One year after the mass shooting in Las Vegas took so many lives, a San Diego psychologist and documentary filmmaker are helping the victims work through their emotional scars.
On Oct. 1, 2017, a shooter in the Mandalay Bay killed 58 people are the Route 94 Harvest Festival, making it the deadliest shooting in U.S. history. Nearly 500 people were injured.
Horacio Jones of CinemaViva is working on a film about the San Diego lives changed by the shooting. “I started doing research on the tragedy and looking at videos and it just really got to my heart,” Jones told NBC 7. “I find myself enthralled with it and also frightened and you know feeling compassion for these people it became even more so once I actually met the survivors.”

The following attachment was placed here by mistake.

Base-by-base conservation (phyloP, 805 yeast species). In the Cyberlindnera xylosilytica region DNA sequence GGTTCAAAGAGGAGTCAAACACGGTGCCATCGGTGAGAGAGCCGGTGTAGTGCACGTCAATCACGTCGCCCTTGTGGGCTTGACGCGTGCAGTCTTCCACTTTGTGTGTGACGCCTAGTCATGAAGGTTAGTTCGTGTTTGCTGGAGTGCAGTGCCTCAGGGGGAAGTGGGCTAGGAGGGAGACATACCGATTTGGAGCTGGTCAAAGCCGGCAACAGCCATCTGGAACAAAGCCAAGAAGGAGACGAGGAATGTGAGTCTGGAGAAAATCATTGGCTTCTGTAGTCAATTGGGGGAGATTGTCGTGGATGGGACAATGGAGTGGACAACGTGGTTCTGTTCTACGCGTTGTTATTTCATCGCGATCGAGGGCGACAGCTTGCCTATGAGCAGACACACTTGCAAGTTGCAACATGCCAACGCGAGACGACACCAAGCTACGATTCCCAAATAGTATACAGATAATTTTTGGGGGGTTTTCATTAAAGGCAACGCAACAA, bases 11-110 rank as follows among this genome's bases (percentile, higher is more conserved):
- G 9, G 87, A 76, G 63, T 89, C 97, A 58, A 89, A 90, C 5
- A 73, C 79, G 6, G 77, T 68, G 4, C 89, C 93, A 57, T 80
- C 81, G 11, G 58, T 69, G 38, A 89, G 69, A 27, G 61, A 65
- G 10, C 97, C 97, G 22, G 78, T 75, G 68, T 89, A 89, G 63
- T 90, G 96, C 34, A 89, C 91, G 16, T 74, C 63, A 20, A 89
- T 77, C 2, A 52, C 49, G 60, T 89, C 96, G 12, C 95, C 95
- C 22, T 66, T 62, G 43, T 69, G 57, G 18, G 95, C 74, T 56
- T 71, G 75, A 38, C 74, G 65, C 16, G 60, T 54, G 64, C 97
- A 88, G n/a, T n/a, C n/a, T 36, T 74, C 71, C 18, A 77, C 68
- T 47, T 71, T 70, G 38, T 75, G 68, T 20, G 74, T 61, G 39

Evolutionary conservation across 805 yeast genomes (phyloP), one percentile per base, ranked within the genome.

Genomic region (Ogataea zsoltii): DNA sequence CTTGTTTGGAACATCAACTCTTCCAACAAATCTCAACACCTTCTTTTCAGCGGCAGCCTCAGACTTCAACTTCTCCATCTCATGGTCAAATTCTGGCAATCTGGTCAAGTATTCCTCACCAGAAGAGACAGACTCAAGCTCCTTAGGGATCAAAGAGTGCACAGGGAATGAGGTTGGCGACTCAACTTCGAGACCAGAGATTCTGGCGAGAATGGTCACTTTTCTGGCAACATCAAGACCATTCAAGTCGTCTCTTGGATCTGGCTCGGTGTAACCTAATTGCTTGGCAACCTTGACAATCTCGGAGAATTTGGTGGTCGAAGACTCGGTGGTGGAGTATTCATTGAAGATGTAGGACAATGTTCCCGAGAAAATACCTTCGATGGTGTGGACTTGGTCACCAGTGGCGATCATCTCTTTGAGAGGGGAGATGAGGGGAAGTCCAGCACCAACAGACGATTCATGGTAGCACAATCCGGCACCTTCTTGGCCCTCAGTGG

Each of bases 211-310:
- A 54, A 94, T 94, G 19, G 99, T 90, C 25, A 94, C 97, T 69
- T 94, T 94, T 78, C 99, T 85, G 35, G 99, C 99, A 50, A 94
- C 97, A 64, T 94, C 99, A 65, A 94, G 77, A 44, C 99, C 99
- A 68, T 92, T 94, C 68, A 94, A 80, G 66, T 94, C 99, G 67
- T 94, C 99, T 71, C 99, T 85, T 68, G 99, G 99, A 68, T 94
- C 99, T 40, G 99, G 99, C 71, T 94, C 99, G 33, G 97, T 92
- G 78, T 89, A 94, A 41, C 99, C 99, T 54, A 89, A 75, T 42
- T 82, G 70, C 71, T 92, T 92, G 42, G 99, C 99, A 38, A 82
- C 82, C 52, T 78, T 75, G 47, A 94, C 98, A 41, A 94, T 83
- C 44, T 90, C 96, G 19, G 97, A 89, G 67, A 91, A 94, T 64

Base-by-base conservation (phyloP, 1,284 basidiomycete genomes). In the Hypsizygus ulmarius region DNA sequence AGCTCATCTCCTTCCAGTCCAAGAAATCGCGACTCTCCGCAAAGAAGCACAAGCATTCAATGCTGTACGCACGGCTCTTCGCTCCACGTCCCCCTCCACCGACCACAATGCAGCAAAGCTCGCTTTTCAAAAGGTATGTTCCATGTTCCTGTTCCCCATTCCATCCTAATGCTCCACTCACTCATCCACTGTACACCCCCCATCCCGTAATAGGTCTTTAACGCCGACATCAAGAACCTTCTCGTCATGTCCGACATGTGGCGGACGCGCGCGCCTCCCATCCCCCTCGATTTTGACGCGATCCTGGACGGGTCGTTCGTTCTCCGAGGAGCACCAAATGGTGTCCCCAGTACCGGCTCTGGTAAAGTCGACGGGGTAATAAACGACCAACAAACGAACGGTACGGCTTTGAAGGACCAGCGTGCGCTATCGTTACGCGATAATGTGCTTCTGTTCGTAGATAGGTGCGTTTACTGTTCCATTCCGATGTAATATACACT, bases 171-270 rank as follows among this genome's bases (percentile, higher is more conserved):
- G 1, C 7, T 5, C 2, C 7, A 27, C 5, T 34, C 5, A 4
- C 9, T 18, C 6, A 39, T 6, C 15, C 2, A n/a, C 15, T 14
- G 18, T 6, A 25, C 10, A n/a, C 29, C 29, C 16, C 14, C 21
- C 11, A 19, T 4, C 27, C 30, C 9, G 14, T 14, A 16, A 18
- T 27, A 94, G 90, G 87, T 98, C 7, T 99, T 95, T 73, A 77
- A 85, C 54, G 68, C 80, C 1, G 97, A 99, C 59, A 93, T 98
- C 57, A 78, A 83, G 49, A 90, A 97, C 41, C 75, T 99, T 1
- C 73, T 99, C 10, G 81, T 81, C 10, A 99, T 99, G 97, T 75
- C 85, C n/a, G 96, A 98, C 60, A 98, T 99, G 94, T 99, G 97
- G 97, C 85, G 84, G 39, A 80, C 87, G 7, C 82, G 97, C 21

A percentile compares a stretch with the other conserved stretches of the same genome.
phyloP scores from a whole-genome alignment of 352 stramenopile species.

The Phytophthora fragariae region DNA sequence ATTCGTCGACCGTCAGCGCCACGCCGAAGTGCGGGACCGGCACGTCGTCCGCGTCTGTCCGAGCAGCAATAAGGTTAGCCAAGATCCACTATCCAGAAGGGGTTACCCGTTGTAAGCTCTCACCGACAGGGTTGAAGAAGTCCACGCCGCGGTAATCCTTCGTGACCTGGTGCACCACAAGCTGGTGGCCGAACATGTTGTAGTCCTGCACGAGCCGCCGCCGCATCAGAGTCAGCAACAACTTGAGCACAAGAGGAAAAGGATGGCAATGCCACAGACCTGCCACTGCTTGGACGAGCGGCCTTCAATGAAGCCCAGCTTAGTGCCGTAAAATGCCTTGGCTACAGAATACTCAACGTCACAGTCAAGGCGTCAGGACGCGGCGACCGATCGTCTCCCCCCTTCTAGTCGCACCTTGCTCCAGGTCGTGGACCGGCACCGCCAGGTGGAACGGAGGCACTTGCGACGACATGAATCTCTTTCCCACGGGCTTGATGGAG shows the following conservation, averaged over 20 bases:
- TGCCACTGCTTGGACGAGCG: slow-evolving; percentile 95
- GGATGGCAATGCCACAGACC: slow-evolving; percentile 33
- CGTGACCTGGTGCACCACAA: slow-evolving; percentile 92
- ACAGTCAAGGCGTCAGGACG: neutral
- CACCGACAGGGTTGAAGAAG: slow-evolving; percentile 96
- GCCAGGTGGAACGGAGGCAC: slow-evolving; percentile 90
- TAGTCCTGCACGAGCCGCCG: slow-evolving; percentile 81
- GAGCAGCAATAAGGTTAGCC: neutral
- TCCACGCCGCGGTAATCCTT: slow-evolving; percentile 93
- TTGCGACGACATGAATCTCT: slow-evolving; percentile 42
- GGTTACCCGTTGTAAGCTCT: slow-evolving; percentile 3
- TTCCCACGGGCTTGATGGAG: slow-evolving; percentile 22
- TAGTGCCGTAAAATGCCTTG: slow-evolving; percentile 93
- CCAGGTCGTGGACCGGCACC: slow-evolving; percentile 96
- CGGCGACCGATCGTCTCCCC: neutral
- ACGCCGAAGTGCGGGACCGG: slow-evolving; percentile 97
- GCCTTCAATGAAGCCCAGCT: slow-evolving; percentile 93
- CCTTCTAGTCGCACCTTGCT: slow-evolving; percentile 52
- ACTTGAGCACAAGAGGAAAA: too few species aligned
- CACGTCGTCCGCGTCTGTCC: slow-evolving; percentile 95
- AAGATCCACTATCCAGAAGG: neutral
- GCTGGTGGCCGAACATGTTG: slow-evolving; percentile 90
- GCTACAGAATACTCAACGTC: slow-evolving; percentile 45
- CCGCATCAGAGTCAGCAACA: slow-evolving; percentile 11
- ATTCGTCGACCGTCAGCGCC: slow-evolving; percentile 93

One of those survivors is clinical psychologist Dr. Shiva Ghaed. “I have snapshot memories of seeing bodies being carried, just an enormous pool of blood on the ground and then I just kind of blacked out,” she remembered. She said she thought she was going to die.
After the shooting, however, she founded a weekly support group at InCahoots in Mission Valley to help local survivors with their trauma. Also, she just wrote a book to help survivors heal.
“For the survivors themselves, for the people’s whose lives were impacted sometimes it doesn’t feel like life moves on so quickly,” she said.
And while Jones is interviewing local survivors, he hopes to bring his documentary to a national audience. “We realize there’s a much bigger story that needs to be told."